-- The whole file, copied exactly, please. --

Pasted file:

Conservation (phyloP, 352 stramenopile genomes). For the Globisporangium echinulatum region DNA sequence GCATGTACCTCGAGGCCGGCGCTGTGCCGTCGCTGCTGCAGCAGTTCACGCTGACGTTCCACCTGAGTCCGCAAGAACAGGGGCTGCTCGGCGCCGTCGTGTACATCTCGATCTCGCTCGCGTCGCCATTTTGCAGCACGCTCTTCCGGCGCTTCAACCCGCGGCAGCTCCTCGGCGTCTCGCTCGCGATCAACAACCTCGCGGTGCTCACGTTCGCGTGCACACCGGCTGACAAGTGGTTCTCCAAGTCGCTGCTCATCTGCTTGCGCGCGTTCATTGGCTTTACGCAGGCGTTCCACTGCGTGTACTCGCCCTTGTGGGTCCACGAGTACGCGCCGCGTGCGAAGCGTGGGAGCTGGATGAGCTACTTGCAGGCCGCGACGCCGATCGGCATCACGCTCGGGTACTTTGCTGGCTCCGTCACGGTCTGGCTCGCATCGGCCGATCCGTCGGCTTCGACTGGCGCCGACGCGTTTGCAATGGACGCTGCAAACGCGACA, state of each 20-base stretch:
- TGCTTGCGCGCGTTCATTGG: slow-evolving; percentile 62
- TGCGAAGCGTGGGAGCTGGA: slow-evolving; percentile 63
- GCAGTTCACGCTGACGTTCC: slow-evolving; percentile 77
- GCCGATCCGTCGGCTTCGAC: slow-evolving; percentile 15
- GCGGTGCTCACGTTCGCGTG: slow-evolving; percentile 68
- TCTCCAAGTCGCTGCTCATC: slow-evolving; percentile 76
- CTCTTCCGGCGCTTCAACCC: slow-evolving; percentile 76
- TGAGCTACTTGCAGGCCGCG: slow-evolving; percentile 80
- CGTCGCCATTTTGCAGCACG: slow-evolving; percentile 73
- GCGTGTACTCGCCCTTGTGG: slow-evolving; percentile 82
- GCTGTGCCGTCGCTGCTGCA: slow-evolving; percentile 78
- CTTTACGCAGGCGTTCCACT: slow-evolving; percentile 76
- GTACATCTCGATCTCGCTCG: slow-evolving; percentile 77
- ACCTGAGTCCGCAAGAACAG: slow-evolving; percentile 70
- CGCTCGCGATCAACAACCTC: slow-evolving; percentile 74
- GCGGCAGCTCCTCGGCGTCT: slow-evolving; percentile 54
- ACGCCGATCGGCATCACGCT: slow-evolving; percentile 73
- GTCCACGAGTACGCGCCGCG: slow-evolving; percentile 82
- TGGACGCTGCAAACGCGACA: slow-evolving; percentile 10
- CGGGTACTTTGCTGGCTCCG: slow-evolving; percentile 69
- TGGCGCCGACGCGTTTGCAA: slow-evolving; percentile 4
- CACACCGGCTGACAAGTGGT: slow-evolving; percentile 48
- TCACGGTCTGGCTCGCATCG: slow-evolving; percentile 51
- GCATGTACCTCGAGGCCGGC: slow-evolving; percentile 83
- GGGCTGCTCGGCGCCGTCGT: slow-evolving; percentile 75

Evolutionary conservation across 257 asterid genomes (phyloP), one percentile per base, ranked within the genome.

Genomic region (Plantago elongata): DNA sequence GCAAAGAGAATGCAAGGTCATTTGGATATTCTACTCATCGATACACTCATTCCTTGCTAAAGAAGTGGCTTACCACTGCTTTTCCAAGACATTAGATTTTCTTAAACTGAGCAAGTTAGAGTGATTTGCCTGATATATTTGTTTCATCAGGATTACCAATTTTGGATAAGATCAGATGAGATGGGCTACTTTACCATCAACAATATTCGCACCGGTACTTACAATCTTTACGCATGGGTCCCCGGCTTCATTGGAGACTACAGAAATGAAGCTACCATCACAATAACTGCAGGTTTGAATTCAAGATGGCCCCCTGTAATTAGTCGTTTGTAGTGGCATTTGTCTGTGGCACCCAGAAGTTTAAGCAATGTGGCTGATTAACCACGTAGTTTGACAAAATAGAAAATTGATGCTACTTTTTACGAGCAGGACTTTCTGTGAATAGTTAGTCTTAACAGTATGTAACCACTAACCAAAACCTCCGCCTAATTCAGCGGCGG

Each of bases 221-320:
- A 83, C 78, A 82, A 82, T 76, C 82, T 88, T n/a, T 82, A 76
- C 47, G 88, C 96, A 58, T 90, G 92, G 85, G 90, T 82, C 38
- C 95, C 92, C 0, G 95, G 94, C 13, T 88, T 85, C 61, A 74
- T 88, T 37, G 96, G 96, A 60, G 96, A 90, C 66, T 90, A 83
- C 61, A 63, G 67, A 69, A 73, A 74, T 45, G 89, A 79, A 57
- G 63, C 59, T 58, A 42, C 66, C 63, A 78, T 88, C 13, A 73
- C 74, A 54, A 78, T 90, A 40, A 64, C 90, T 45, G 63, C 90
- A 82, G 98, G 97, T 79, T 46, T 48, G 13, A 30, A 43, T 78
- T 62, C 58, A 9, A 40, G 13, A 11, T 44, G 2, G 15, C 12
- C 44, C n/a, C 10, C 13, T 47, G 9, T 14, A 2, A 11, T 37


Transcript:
Conservation (phyloP, 352 stramenopile genomes). For the Globisporangium echinulatum region DNA sequence GCATGTACCTCGAGGCCGGCGCTGTGCCGTCGCTGCTGCAGCAGTTCACGCTGACGTTCCACCTGAGTCCGCAAGAACAGGGGCTGCTCGGCGCCGTCGTGTACATCTCGATCTCGCTCGCGTCGCCATTTTGCAGCACGCTCTTCCGGCGCTTCAACCCGCGGCAGCTCCTCGGCGTCTCGCTCGCGATCAACAACCTCGCGGTGCTCACGTTCGCGTGCACACCGGCTGACAAGTGGTTCTCCAAGTCGCTGCTCATCTGCTTGCGCGCGTTCATTGGCTTTACGCAGGCGTTCCACTGCGTGTACTCGCCCTTGTGGGTCCACGAGTACGCGCCGCGTGCGAAGCGTGGGAGCTGGATGAGCTACTTGCAGGCCGCGACGCCGATCGGCATCACGCTCGGGTACTTTGCTGGCTCCGTCACGGTCTGGCTCGCATCGGCCGATCCGTCGGCTTCGACTGGCGCCGACGCGTTTGCAATGGACGCTGCAAACGCGACA, state of each 20-base stretch:
- TGCTTGCGCGCGTTCATTGG: slow-evolving; percentile 62
- TGCGAAGCGTGGGAGCTGGA: slow-evolving; percentile 63
- GCAGTTCACGCTGACGTTCC: slow-evolving; percentile 77
- GCCGATCCGTCGGCTTCGAC: slow-evolving; percentile 15
- GCGGTGCTCACGTTCGCGTG: slow-evolving; percentile 68
- TCTCCAAGTCGCTGCTCATC: slow-evolving; percentile 76
- CTCTTCCGGCGCTTCAACCC: slow-evolving; percentile 76
- TGAGCTACTTGCAGGCCGCG: slow-evolving; percentile 80
- CGTCGCCATTTTGCAGCACG: slow-evolving; percentile 73
- GCGTGTACTCGCCCTTGTGG: slow-evolving; percentile 82
- GCTGTGCCGTCGCTGCTGCA: slow-evolving; percentile 78
- CTTTACGCAGGCGTTCCACT: slow-evolving; percentile 76
- GTACATCTCGATCTCGCTCG: slow-evolving; percentile 77
- ACCTGAGTCCGCAAGAACAG: slow-evolving; percentile 70
- CGCTCGCGATCAACAACCTC: slow-evolving; percentile 74
- GCGGCAGCTCCTCGGCGTCT: slow-evolving; percentile 54
- ACGCCGATCGGCATCACGCT: slow-evolving; percentile 73
- GTCCACGAGTACGCGCCGCG: slow-evolving; percentile 82
- TGGACGCTGCAAACGCGACA: slow-evolving; percentile 10
- CGGGTACTTTGCTGGCTCCG: slow-evolving; percentile 69
- TGGCGCCGACGCGTTTGCAA: slow-evolving; percentile 4
- CACACCGGCTGACAAGTGGT: slow-evolving; percentile 48
- TCACGGTCTGGCTCGCATCG: slow-evolving; percentile 51
- GCATGTACCTCGAGGCCGGC: slow-evolving; percentile 83
- GGGCTGCTCGGCGCCGTCGT: slow-evolving; percentile 75

Evolutionary conservation across 257 asterid genomes (phyloP), one percentile per base, ranked within the genome.

Genomic region (Plantago elongata): DNA sequence GCAAAGAGAATGCAAGGTCATTTGGATATTCTACTCATCGATACACTCATTCCTTGCTAAAGAAGTGGCTTACCACTGCTTTTCCAAGACATTAGATTTTCTTAAACTGAGCAAGTTAGAGTGATTTGCCTGATATATTTGTTTCATCAGGATTACCAATTTTGGATAAGATCAGATGAGATGGGCTACTTTACCATCAACAATATTCGCACCGGTACTTACAATCTTTACGCATGGGTCCCCGGCTTCATTGGAGACTACAGAAATGAAGCTACCATCACAATAACTGCAGGTTTGAATTCAAGATGGCCCCCTGTAATTAGTCGTTTGTAGTGGCATTTGTCTGTGGCACCCAGAAGTTTAAGCAATGTGGCTGATTAACCACGTAGTTTGACAAAATAGAAAATTGATGCTACTTTTTACGAGCAGGACTTTCTGTGAATAGTTAGTCTTAACAGTATGTAACCACTAACCAAAACCTCCGCCTAATTCAGCGGCGG

Each of bases 221-320:
- A 83, C 78, A 82, A 82, T 76, C 82, T 88, T n/a, T 82, A 76
- C 47, G 88, C 96, A 58, T 90, G 92, G 85, G 90, T 82, C 38
- C 95, C 92, C 0, G 95, G 94, C 13, T 88, T 85, C 61, A 74
- T 88, T 37, G 96, G 96, A 60, G 96, A 90, C 66, T 90, A 83
- C 61, A 63, G 67, A 69, A 73, A 74, T 45, G 89, A 79, A 57
- G 63, C 59, T 58, A 42, C 66, C 63, A 78, T 88, C 13, A 73
- C 74, A 54, A 78, T 90, A 40, A 64, C 90, T 45, G 63, C 90
- A 82, G 98, G 97, T 79, T 46, T 48, G 13, A 30, A 43, T 78
- T 62, C 58, A 9, A 40, G 13, A 11, T 44, G 2, G 15, C 12
- C 44, C n/a, C 10, C 13, T 47, G 9, T 14, A 2, A 11, T 37